Air embolism pathophysiology

Jump to: navigation, search

Air Embolism Microchapters


Patient Information


Historical Perspective




Differentiating Air embolism from Other Diseases

Epidemiology and Demographics

Risk Factors


Natural History, Complications, and Prognosis


History and Symptoms

Physical Examination

Laboratory Findings


Chest X Ray



Echocardiography or Ultrasound

Other Imaging Findings

Other Diagnostic Studies


Medical Therapy


Primary Prevention

Secondary Prevention

Cost-Effectiveness of Therapy

Future or Investigational Therapies

Case Studies

Case #1

Air embolism pathophysiology On the Web

Most recent articles

Most cited articles

Review articles

CME Programs

Powerpoint slides


American Roentgen Ray Society Images of Air embolism pathophysiology

All Images
Echo & Ultrasound
CT Images

Ongoing Trials at Clinical

US National Guidelines Clearinghouse

NICE Guidance

FDA on Air embolism pathophysiology

CDC on Air embolism pathophysiology

Air embolism pathophysiology in the news

Blogs on Air embolism pathophysiology

Directions to Hospitals Treating Air embolism

Risk calculators and risk factors for Air embolism pathophysiology

Editor-In-Chief: C. Michael Gibson, M.S., M.D. [1]


The pathogenesis varies depending on the cause of air embolism.

  • Iatrogenic causes involve access to an open blood vessel.
  • Scuba diving or decompression sickness occurs due to an accumulation of nitrogen bubbles.


Air embolism can occur whenever there is access to an open blood vessel and a pressure gradient exists favoring entry of gas. Because the pressure in most arteries and veins is greater than atmospheric pressure, an air embolus does not always happen when a blood vessel is injured. In the veins above the heart, such as in the head and neck, the pressure is less than atmospheric and an injury may let air in. This is one reason why surgeons must be particularly careful when operating on the brain, and why the head of the bed is tilted down when inserting or removing a central venous catheter from the jugular or subclavian veins.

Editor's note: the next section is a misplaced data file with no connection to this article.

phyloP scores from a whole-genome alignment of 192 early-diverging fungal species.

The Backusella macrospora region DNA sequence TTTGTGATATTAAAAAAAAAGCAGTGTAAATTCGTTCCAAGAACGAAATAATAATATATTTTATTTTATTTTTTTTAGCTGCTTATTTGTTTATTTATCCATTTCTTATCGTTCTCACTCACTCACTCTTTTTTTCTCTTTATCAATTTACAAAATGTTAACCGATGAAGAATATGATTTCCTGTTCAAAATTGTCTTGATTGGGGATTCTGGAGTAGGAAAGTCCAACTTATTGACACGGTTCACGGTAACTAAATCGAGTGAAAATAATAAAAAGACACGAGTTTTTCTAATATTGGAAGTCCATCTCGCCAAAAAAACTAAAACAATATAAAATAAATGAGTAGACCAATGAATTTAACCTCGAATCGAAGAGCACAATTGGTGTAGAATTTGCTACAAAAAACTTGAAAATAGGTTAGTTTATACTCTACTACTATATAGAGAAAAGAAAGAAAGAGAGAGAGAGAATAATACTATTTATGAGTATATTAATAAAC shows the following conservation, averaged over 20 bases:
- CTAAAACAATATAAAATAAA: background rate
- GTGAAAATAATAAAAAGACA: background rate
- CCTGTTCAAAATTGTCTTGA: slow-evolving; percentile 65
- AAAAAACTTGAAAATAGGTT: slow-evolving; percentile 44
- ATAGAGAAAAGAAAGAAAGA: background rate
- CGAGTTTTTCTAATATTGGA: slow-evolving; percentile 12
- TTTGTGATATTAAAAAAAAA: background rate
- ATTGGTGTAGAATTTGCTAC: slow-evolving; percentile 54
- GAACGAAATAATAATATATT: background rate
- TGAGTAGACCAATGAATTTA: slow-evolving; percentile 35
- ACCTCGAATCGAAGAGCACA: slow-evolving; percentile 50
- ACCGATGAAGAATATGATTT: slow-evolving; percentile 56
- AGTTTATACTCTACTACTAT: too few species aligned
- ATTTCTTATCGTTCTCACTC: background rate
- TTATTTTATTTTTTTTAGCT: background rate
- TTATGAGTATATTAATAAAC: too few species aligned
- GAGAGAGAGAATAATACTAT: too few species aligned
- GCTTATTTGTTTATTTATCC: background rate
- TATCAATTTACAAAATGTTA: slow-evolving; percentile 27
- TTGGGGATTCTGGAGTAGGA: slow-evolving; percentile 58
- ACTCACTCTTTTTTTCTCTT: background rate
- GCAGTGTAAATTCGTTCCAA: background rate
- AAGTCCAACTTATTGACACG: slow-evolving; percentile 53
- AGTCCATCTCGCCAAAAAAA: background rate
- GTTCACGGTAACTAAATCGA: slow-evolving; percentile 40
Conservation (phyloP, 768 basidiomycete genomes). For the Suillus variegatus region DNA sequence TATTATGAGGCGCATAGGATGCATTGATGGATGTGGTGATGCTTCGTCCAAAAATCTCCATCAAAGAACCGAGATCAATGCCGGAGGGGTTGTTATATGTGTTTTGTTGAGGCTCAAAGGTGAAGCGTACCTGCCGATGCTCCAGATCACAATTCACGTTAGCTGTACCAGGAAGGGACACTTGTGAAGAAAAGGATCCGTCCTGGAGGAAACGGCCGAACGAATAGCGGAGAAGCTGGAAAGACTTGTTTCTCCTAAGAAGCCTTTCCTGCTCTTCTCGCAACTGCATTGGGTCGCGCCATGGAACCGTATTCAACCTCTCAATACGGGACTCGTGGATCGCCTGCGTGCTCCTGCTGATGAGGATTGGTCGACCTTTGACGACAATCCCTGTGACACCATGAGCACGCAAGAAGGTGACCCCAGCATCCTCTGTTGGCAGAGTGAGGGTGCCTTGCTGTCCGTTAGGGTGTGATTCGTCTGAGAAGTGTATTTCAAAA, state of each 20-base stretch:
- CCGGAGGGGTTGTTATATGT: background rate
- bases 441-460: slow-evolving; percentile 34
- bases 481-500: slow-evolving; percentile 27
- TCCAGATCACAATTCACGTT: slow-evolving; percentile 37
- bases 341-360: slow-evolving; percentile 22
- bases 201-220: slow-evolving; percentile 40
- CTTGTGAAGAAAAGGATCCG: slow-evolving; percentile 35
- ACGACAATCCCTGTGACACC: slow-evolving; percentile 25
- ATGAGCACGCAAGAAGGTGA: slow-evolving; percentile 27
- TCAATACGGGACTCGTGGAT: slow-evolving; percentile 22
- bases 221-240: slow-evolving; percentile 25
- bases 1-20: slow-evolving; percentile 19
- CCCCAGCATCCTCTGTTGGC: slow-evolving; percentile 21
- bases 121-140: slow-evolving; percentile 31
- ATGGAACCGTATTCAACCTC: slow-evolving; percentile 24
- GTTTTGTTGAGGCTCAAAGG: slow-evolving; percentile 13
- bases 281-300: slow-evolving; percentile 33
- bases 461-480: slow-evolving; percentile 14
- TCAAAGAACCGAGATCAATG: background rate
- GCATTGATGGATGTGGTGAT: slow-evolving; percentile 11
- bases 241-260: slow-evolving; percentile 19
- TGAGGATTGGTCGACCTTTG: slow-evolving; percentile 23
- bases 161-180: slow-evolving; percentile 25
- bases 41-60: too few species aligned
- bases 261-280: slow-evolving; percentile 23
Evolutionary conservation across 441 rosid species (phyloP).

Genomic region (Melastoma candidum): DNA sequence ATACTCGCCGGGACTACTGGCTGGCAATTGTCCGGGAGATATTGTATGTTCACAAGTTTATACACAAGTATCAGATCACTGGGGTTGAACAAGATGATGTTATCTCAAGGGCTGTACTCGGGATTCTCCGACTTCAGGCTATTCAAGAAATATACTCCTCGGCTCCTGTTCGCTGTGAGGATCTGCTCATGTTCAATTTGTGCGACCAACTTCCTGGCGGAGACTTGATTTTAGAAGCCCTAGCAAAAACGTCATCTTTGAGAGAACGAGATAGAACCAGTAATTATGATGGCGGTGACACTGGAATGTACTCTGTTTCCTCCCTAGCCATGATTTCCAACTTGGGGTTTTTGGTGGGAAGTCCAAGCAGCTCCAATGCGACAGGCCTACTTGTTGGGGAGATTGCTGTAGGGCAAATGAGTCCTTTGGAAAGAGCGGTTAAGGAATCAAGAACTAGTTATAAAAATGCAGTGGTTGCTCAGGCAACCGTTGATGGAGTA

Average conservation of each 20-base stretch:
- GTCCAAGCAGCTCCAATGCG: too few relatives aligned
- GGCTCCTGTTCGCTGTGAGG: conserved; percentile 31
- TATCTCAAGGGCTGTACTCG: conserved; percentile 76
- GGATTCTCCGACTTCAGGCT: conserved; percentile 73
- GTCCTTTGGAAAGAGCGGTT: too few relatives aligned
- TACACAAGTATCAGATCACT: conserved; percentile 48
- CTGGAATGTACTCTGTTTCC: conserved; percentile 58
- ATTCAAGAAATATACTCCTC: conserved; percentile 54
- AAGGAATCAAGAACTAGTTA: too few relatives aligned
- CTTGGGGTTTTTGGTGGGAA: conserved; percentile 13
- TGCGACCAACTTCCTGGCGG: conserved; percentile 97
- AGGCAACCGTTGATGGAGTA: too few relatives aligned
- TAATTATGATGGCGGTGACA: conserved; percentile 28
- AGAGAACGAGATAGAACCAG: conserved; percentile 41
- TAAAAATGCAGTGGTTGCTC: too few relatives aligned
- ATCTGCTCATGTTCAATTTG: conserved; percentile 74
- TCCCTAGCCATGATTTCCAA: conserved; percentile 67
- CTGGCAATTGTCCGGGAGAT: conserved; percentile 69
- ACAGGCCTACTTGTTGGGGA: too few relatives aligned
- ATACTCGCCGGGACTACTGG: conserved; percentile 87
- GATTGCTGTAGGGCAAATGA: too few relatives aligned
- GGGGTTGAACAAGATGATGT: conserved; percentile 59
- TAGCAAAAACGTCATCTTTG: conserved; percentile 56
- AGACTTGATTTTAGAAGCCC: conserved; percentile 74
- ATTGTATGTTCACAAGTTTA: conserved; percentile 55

When air enters the veins, it travels to the right side of the heart, and then to the lungs. This can cause the vessels of the lung to constrict, raising the pressure in the right side of the heart. If the pressure rises high enough in a patient who is one of the 20% to 30% of the population with a patent foramen ovale, the gas bubble can then travel to the left side of the heart, and on to the brain or coronary arteries. Such bubbles are responsible for the most serious of gas embolic symptoms.

Trauma to the lung can also cause an air embolism. This may happen after a patient is placed on a ventilator and air is forced into an injured vein or artery, causing sudden death. Breath-holding and rapid ascent from scuba diving may also force nitrogen air into pulmonary arteries or veins causing Decompression Sickness During a deep sea dive nitrogen accumulates in the tissues of the body, as the diver ascends, the nitrogen leaves the body through the lungs, if the ascent occurs too rapidly nitrogen bubble can form and diffuse into the circulation causing an air embolism.[1]

Air can be injected directly into the veins either accidentally or as a deliberate act. Examples include misuse of a syringe, and industrial injury resulting from use of compressed air. However, despite being employed by writers of fiction as a clandestine method of murder, amounts of air such as would be administered by a single small syringe are not likely to suddenly stop the heart, nor cause instant death. Single air bubbles in a vein do not stop the heart, due to being too small. However, such bubbles may occasionally reach the arterial system through a patent foramen ovale, as noted above, and cause random ischemic damage, depending on their route of arterial travel.


  1. Asadullah Naqvi & Derrick Clarence (2018). "A case of decompression illness not responding to hyperbaric oxygen". Journal of intensive care. 6: 29. doi:10.1186/s40560-018-0299-3. PMID 29796283.